Then you will be in the thick of the fight, and unless previously armed with the panoply supplied in the divine Word, you are almost sure to lose faith, become terrified and flee. And whoever does this is sure to be wounded, if not captured by the enemy: for our armor is a front armor, not a back armor. It is invulnerable so long as we stand firm for the right, the truth, in our great Captain’s name and strength—it is a hindrance to those who draw back.

But why should we flee terrified? Is not this the very test of our loyalty and devotion to the Lord and his Word, for which all of our previous experiences and instructions were but preparations? Is not this the very test the Lord declares indispensable to all who would be accounted victors and be made his joint-heirs in the Kingdom? Is not this the very opportunity for which we prayed, and are not the incidental persecutions exactly what our Lord forewarned us would be part of the cost of faithful discipleship? And are not these the very persecutions whose absence earlier in our Christian experiences made us wonder whether or not we were acceptable sons of God?—Heb. 12:8.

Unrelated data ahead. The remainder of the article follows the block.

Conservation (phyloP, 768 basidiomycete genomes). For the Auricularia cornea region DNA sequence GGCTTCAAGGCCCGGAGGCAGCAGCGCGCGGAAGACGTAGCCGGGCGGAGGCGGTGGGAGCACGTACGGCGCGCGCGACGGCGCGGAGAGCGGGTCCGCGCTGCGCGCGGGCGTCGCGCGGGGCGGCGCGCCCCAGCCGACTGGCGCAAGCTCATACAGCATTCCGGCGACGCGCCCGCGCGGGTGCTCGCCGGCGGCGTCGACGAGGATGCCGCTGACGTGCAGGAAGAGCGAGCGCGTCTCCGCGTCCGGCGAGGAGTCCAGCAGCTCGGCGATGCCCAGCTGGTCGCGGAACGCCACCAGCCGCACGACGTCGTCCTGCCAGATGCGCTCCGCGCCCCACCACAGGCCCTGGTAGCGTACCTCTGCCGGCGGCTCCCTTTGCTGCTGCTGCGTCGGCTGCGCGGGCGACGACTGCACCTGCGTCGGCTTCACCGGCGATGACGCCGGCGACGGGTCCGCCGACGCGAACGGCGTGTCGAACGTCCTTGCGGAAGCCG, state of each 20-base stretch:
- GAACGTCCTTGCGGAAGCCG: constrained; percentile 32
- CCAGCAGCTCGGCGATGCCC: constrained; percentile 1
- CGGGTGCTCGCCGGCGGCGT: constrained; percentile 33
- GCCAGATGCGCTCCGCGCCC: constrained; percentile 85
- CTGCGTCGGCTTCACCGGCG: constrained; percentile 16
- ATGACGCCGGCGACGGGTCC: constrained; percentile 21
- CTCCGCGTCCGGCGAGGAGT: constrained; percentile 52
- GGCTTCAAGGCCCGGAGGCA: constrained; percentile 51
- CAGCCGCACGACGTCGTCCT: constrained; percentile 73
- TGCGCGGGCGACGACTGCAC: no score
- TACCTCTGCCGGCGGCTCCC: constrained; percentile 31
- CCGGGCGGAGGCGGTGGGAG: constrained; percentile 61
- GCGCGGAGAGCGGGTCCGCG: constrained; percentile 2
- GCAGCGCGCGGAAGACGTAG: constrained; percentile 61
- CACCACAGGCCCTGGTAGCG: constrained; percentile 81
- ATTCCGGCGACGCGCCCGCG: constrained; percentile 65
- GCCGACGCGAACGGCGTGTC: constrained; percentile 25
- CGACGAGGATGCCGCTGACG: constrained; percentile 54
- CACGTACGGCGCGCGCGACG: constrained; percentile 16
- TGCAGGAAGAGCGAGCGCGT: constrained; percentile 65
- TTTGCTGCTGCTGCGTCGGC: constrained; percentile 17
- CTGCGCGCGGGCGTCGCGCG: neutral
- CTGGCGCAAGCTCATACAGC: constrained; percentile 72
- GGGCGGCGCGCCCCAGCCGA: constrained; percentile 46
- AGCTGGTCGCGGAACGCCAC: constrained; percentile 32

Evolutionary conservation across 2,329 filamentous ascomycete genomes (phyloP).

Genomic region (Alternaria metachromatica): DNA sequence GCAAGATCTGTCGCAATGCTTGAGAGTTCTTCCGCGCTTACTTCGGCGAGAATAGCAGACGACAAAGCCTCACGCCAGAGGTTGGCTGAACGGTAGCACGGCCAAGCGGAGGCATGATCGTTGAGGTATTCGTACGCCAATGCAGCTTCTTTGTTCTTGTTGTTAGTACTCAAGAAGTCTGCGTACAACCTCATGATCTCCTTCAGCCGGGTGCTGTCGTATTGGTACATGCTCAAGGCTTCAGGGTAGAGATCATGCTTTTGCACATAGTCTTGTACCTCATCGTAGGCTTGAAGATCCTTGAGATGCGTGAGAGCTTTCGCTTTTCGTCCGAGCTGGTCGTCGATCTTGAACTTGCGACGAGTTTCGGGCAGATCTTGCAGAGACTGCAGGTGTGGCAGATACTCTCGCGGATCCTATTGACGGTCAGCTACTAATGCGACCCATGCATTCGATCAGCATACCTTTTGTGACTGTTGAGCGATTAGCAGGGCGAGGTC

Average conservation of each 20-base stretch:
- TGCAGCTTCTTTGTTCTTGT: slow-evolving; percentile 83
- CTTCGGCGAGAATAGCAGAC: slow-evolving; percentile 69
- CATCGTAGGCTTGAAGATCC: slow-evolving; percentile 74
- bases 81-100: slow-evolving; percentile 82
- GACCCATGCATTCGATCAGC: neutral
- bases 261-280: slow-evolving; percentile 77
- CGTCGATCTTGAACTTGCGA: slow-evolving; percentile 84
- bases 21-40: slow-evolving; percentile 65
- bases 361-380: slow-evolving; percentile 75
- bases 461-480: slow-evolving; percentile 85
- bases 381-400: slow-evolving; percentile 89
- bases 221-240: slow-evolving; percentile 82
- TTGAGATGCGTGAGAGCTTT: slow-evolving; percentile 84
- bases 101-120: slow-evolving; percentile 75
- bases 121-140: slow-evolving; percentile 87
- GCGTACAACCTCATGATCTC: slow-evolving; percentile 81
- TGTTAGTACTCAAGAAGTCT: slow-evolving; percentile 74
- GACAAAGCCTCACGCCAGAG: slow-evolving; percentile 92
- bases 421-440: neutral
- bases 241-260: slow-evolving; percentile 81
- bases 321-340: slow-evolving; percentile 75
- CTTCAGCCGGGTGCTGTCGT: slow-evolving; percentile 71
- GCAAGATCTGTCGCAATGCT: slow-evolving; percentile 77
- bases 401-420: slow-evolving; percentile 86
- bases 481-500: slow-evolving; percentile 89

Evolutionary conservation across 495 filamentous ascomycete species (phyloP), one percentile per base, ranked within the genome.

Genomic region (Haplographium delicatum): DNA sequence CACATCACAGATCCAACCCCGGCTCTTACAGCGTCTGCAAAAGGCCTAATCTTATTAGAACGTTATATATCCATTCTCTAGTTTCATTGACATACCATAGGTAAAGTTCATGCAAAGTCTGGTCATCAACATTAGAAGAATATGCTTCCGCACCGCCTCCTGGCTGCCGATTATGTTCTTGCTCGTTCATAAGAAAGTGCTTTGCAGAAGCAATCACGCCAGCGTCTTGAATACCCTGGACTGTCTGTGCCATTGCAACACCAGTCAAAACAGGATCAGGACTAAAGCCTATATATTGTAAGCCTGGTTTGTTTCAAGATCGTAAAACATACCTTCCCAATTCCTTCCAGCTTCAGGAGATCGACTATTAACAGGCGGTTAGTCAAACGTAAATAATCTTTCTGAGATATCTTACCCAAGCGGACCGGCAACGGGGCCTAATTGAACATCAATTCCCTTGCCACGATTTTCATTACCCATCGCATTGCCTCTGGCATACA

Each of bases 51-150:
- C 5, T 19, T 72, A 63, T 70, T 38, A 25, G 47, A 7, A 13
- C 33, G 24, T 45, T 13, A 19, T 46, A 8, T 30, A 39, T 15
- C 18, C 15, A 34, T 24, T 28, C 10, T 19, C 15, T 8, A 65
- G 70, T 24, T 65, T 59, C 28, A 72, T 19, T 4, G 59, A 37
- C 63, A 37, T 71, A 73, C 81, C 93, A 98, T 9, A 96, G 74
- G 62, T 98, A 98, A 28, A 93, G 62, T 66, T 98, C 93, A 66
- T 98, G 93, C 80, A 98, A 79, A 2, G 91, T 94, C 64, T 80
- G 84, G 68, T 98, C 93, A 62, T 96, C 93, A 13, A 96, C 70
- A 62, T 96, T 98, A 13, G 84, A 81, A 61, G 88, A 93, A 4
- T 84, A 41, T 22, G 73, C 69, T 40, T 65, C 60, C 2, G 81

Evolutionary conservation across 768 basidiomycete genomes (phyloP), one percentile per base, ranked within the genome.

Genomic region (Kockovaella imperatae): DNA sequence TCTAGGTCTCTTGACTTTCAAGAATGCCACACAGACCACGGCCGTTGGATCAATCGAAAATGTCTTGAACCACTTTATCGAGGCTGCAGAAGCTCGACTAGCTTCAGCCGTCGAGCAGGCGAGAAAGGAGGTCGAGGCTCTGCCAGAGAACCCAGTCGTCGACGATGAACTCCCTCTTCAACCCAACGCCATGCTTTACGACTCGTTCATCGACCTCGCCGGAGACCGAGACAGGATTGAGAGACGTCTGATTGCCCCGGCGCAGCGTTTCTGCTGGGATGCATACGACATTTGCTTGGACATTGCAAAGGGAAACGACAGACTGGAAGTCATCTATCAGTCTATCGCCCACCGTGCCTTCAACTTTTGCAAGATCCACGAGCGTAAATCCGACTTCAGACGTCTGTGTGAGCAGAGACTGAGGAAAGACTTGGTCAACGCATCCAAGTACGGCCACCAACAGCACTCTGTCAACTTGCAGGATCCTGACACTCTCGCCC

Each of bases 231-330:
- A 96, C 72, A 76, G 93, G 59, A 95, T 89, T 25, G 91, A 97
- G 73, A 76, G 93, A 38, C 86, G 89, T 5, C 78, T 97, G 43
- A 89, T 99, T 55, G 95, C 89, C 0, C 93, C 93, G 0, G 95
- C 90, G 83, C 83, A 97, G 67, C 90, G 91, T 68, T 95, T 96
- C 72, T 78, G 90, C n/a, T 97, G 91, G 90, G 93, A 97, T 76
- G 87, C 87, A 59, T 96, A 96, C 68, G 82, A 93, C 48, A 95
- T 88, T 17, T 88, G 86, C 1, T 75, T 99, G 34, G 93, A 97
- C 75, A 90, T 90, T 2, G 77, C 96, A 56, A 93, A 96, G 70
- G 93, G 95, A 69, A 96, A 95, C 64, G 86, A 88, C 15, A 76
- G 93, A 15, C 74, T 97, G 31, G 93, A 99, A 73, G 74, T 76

Surely, our answer to these questions must be, Yea, Lord! even tho because of weakness of the flesh the answer be not joyous as it should be, but through unbidden tears. And with this answer on our part the Lord is pleased; and angels of his mercy—his promises exceeding great and precious—minister unto us and strengthen us.

That is the time to “fight the good fight”—and, triumphing over self-will completely, to accept the buffetings and slanders and misrepresentations of good intentions and good deeds with meekness and patience. That is the time when the Lord’s spirit of love, dwelling in us richly, will manifest itself in the control not only of our words and actions, but of our inmost thoughts. If even so much as a bitter feeling against our traducers and maligners arises, it is to be fought, and so complete a victory gained over it that every fiber of our beings will be in sweet accord with our Great Teacher’s instructions, “Love your enemies. Pray for them which despitefully use you and persecute you. Bless and injure not.”